Alibaba Stock Is Tough To Recommend Owning Right Now

Alibaba (NYSE:BABA) stock could have a rough couple of months as questions about the company’s approach to employee conduct gain greater traction. 

Zombies and Bears Beware, Alibaba Stock Will Still Defeat You!
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The New York Times recently reported a rape accusation that paints a very unseemly and misogynistic corporate culture within Alibaba. While Chinese police are continuing to investigate the accusation, I’m left wondering if my ongoing support of BABA stock makes sense at this point. 

Fact. I have absolutely no time for the mistreatment of any employee: man or woman. 

However, given that women have generally been given the wrong end of the stick when it comes to corporate America, any time a corporate culture is called out for being misogynistic or sexually charged, the hairs on the back of my neck stand up.

In 2018, I questioned investing in Nike (NYSE:NKE) after its alleged marginalization of women came to light. 

“For Nike to really become the leader of the women’s market, it’s going to have to continue to show that it actually cares about women, starting with its own employees,” I wrote on Oct. 18, 2018.

“It’s not enough for Nike to fire a bunch of male executives or settle a few lawsuits. Instead, the company has to completely change how it hires and pays its employees, whether they work in stores or in the company’s executive offices in Beaverton.”

NKE stock is up 122% in the nearly three years since which likely has more to do with its push to a direct-to-consumer business model than it does with cleaning up its corporate culture. 

Currently, Nike has four women on its board out of 12. One of my favorite retailers is Williams-Sonoma (NYSE:WSM). Four out of seven board members are women. More importantly, the CEO is a woman. WSM is a much better example of gender diversity. 

It’s no coincidence that over the past five years, WSM has outperformed NKE by 67 percentage points on a cumulative basis. 

BABA Stock Could Drop Like JD Stock Did

Do you remember the allegations of rape leveled by a Chinese student studying at the University of Minnesota against (NASDAQ:JD) CEO and founder Richard Liu?

Well, JD stock was pummeled when the allegations first surfaced in September 2018. In two days of trading, lost 16% of its value on the news.

The shares ultimately bottomed at $19 in November of that year. Liu wasn’t charged or found to have done anything wrong. JD stock has since recovered to $80.

At the time, I recommended that investors wait for Liu’s name to be cleared before buying JD stock. 

“Although innocent until proven guilty is the foundation of our democracy, it’s also true that a fish rots from the head down. The mere suspicion that Richard Liu forced himself on a young woman suggests that’s corporate culture encourages this sort of behavior,” I wrote at the time. 

Liu was ultimately cleared but not before investors wondered about the company’s corporate culture. I continue to wonder. It has one woman on a board of six people, including the founder. 

Here We Go Again

Back to the rape accusation at Alibaba. 

“Interviews with nine former employees suggest that casual sexism is common at Alibaba,” the NYT has reported.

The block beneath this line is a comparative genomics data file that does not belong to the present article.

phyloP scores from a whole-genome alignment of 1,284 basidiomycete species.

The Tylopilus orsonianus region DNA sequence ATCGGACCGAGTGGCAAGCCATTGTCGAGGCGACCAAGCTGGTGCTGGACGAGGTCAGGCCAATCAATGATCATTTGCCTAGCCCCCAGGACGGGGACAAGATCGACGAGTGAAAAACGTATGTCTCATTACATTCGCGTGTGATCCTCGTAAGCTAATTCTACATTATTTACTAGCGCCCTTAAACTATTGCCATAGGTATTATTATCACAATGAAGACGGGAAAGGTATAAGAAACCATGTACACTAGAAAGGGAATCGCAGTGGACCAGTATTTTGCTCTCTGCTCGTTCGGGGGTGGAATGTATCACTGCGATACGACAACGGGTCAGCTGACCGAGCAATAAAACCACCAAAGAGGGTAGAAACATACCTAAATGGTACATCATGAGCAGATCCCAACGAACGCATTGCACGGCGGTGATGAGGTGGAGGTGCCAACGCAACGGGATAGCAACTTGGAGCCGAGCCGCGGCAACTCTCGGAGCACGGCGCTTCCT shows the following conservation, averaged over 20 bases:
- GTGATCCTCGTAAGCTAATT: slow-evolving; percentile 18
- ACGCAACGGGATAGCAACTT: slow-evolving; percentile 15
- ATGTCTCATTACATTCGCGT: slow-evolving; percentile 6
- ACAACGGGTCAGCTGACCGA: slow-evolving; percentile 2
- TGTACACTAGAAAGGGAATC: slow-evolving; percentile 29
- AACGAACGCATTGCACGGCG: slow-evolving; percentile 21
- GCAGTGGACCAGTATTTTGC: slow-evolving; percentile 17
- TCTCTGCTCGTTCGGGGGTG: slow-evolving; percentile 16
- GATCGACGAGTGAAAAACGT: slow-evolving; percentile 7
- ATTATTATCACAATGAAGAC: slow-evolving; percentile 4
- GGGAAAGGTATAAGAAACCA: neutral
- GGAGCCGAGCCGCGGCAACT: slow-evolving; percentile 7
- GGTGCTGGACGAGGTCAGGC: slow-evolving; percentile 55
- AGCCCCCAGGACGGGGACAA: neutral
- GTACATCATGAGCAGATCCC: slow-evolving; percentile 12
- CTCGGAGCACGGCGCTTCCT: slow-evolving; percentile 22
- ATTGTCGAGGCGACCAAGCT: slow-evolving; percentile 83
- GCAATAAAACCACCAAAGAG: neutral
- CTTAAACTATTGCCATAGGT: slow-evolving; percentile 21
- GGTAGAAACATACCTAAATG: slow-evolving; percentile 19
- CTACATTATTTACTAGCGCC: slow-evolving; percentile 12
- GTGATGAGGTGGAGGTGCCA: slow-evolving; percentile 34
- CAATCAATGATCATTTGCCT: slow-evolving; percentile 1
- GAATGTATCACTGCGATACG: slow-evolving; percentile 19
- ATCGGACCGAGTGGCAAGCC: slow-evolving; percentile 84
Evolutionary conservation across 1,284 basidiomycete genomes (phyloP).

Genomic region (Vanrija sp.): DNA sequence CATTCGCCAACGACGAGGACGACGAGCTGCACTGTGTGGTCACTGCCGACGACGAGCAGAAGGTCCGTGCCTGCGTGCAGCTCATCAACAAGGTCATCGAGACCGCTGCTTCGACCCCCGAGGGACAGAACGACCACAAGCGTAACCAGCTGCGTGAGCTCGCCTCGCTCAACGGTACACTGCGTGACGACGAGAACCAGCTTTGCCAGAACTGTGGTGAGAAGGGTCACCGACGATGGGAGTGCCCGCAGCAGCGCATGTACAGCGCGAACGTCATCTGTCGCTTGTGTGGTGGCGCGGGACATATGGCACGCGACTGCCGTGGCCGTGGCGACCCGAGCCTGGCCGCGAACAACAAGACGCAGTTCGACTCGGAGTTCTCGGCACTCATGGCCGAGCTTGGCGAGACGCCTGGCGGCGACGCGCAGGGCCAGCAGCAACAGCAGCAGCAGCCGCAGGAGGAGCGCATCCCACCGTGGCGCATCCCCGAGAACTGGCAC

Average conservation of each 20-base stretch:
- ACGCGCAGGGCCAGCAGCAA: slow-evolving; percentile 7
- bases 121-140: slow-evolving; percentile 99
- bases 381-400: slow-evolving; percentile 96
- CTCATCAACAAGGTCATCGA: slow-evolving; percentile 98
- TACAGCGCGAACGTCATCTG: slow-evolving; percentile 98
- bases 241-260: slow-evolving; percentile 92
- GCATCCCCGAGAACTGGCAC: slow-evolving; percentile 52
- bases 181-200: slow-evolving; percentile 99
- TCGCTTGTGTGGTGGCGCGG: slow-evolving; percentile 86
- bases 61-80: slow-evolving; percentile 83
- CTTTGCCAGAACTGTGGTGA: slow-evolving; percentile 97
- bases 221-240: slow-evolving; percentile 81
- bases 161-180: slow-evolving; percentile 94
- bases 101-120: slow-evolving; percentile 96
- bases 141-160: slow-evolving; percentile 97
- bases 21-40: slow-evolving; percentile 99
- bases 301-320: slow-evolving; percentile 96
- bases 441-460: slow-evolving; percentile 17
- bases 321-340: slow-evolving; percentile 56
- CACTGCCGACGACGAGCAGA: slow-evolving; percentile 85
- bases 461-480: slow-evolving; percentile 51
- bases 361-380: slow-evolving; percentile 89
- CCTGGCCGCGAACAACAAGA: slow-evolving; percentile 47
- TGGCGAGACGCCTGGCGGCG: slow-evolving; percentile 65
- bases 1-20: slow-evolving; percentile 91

“They describe a work environment in which women are made to feel embarrassed and belittled during team-building and other activities that the company has incorporated in its culture, a striking departure from the image of inclusion Alibaba has tried to project.”

Anytime a boss does anything to undermine the self-esteem or personal well-being of a subordinate, regardless of the circumstance, that manager should at the very least be suspended with pay until an internal investigation is undertaken. 

In this instance, Alibaba fired the boss. The company has said it would implement an anti-sexual harassment policy, but it’s way too early to know whether it’s made a difference in the corporate culture. 

According to the paper, 10 employees have been fired for leaking information about the situation. I guess whistleblower laws don’t matter to Alibaba. 

On Aug. 25, I suggested that BABA stock at $171 was growth at a reasonable price

The latest accusations against the company’s corporate culture, combined with the ongoing regulatory crackdown by the Chinese government, have me whistling a different tune. 

If you can ignore what’s clearly a problem, Alibaba’s business is still very healthy. 

However, I can’t turn a blind eye. Until I’m satisfied Alibaba isn’t some pervy old boys club, I won’t be able to recommend its stock.

Oh,  in case you’re wondering, Alibaba has two women on its board of 11. That’s a pitiful 18% gender diversity. 

On the date of publication, Will Ashworth did not have (either directly or indirectly) any positions in the securities mentioned in this article. The opinions expressed in this article are those of the writer, subject to the Publishing Guidelines.

Will Ashworth has written about investments full-time since 2008. Publications where he’s appeared include InvestorPlace, The Motley Fool Canada, Investopedia, Kiplinger, and several others in both the U.S. and Canada. He particularly enjoys creating model portfolios that stand the test of time. He lives in Halifax, Nova Scotia. At the time of this writing Will Ashworth did not hold a position in any of the aforementioned securities.

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